An Overview of Ancient Greek Goddesses

As with all polytheistic peoples the ancient Greeks worshipped a wide variety of gods and goddesses. Each of these multiple gods and goddesses generally had their specific areas of responsibilities.  Most gods would handle “masculine” activities such as war, protection and trade, whereas most goddesses had responsibilities for “feminine” activities such as child birth and the household.

Throughout the long history of the Greek people in ancient times they were perfectly willing to “induct” foreign deities into their pantheon and also as different waves of invaders such as the Doric speakers moved into Greece proper they also simply adopted the gods or goddesses of the locals and blended them into a wide spread pantheon of diverse deities. One cogent theory is that the Doric Greeks worshipped male deities that represented natural elements, like Zeus the lightening thrower or Poseidon the Earth-shaker and also protected the tribe, whereas the earlier inhabitants worshipped fertility and moon goddesses. Thus the Olympian pantheon is a blending of these two traditions; along with deities borrowed from other cultures, such as Leto and Apollo.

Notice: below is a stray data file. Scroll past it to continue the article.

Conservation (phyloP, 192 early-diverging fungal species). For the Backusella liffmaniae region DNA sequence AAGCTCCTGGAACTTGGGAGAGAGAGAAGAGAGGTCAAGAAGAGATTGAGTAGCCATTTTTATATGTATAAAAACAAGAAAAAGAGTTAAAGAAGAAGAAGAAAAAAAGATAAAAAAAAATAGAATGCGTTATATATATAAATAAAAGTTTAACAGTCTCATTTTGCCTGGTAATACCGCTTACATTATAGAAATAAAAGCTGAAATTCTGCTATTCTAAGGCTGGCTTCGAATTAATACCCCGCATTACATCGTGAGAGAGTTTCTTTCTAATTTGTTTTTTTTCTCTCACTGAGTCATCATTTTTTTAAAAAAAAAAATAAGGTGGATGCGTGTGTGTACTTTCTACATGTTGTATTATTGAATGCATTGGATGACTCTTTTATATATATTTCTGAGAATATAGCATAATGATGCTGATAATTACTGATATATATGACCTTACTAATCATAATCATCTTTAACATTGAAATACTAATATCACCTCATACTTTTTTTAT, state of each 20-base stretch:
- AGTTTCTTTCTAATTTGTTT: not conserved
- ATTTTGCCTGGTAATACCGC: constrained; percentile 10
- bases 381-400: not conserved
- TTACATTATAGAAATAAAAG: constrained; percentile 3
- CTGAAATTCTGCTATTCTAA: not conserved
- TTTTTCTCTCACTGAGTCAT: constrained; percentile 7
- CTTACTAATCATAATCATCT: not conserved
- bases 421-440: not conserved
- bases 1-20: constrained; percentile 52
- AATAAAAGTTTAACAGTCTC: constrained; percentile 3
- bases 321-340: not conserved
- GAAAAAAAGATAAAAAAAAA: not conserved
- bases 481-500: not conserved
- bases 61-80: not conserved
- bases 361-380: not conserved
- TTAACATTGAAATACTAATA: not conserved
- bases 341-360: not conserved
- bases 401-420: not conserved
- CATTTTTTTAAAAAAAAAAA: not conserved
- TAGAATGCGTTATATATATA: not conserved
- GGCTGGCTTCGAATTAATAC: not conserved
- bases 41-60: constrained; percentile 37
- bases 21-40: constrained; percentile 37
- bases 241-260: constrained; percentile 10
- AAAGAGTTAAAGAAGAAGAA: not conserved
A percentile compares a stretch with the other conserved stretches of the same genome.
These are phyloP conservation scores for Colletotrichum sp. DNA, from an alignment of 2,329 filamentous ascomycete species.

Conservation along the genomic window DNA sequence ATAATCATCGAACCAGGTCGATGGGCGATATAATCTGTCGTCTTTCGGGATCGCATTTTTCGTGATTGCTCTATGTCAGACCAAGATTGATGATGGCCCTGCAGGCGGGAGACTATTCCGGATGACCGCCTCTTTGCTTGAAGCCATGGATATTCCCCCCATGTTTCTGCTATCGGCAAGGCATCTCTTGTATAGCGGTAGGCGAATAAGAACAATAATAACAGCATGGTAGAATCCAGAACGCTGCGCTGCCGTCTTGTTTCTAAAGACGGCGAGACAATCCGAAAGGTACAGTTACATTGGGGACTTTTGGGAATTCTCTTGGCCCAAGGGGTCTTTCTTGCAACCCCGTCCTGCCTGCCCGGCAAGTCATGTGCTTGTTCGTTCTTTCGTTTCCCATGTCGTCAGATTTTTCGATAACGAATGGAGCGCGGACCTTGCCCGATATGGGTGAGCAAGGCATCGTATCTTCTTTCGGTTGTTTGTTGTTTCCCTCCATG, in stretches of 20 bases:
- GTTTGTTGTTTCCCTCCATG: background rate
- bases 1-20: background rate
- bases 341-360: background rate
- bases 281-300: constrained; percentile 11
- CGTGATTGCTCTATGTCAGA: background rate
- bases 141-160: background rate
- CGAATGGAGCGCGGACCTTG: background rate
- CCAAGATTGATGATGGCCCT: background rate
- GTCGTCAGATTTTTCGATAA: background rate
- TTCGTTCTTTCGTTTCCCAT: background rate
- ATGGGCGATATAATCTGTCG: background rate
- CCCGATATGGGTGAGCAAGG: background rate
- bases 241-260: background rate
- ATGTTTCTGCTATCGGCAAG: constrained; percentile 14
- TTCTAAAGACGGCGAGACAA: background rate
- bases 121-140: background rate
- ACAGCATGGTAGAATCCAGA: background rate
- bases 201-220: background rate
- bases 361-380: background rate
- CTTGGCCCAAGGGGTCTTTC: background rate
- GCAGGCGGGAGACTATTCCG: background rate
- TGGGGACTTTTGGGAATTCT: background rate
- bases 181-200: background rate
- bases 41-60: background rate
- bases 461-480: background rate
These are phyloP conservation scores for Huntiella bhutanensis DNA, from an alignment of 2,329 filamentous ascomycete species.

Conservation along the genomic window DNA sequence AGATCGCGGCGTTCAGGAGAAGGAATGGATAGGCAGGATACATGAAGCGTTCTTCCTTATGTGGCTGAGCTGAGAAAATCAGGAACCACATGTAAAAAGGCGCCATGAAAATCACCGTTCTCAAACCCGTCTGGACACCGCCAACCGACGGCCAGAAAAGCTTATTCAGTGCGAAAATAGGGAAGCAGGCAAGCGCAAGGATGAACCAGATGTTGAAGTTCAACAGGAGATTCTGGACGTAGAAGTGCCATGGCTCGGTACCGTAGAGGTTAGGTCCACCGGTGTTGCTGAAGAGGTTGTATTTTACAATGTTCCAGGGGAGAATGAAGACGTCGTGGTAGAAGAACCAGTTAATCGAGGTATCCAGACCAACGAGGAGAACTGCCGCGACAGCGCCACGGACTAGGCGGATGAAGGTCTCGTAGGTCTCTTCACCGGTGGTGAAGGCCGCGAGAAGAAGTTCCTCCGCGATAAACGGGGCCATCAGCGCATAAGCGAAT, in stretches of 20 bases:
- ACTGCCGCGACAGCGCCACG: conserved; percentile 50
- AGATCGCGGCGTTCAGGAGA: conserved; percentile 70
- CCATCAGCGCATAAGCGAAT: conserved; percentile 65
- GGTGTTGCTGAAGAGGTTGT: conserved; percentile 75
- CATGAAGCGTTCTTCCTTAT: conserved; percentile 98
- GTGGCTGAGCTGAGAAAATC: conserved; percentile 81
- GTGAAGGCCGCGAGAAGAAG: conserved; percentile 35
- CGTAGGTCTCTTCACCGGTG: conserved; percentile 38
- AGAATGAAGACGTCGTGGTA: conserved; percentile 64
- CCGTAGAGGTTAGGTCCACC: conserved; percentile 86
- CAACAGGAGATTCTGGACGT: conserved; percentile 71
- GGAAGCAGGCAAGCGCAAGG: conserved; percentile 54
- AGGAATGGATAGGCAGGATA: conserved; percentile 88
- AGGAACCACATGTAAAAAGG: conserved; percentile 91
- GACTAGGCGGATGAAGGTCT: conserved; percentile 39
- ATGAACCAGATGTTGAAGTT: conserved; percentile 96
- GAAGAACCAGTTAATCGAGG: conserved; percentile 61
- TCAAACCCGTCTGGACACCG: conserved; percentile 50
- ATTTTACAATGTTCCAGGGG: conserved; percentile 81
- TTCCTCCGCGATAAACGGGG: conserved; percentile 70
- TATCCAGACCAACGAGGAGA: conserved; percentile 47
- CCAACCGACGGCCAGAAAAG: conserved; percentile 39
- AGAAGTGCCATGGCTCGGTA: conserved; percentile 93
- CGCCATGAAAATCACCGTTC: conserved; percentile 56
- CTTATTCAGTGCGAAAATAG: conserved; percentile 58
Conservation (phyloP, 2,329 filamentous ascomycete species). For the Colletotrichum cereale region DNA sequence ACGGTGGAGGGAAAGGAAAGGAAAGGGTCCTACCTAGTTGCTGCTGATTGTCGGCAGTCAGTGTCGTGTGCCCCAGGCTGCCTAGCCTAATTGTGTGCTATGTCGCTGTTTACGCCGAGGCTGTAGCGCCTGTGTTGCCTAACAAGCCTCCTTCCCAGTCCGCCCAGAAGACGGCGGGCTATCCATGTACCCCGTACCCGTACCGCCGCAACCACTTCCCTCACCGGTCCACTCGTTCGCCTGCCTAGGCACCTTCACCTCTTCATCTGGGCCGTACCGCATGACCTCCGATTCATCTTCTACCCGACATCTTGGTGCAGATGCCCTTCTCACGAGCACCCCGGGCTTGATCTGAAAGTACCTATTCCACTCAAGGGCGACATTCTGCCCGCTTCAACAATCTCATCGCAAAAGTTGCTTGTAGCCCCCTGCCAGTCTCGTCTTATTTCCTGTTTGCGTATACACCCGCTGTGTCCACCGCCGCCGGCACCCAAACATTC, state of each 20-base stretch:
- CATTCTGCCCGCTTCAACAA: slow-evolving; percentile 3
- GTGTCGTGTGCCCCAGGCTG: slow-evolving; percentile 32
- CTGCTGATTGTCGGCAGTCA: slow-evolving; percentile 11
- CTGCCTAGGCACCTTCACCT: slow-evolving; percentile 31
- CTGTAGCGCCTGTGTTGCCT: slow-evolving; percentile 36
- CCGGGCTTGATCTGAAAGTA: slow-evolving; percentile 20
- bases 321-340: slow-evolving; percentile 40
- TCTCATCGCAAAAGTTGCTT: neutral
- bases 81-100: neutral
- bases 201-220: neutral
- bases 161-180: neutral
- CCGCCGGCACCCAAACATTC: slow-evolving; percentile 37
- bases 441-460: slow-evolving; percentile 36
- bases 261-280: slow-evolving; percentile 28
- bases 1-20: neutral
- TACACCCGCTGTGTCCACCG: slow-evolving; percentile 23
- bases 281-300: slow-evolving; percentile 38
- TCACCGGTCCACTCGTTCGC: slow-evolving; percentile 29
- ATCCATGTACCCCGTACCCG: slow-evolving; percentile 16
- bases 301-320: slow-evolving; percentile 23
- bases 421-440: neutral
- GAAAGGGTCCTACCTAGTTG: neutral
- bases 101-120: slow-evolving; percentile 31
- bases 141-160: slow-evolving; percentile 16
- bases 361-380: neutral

Hera is queen of the gods, wife and sister to Zeus. Her main responsibilities seem to be women in general and marriage. This is a bit ironic, as it seems she was reluctant to marry Zeus and of course he was never a faithful husband.  Hera is one of the goddess that was added to the Classical Greek pantheon, originally being the protective city goddess of Argos, Sparta and Mycenae.

Athena is the goddess of wisdom, defensive war, patroness of the city of Athens and goddess of weaving and other home crafts as well. She was said to have sprung fully grown from Zeus’ head.  Her position as Patroness of Athens shows that she like Hera was an incorporated goddess.

Demeter is the goddess of the harvest and is associated with fertility and agriculture.  She is one of the original fertility goddesses and was worshipped long before she was adopted into the Olympians.

Artemis is another of the pre-Greek goddesses adopted by the Greeks. She is the goddess of the hunt and wilderness and also virginity.  She is often portrayed as the twin sister of Apollo, which could mean her original cultic center was in Asia Minor just as Apollo’s was.

Aphrodite is the goddess of love, sex and female beauty. She is a late addition to the pantheon and even the Early Classical Greeks were aware of her foreign origins by making her birth place Cyprus.  There were many other goddesses worshipped by the Greeks, such as Leto and Selene. These goddesses were generally borrowed from Asia and were representatives of fertility or moon goddesses.

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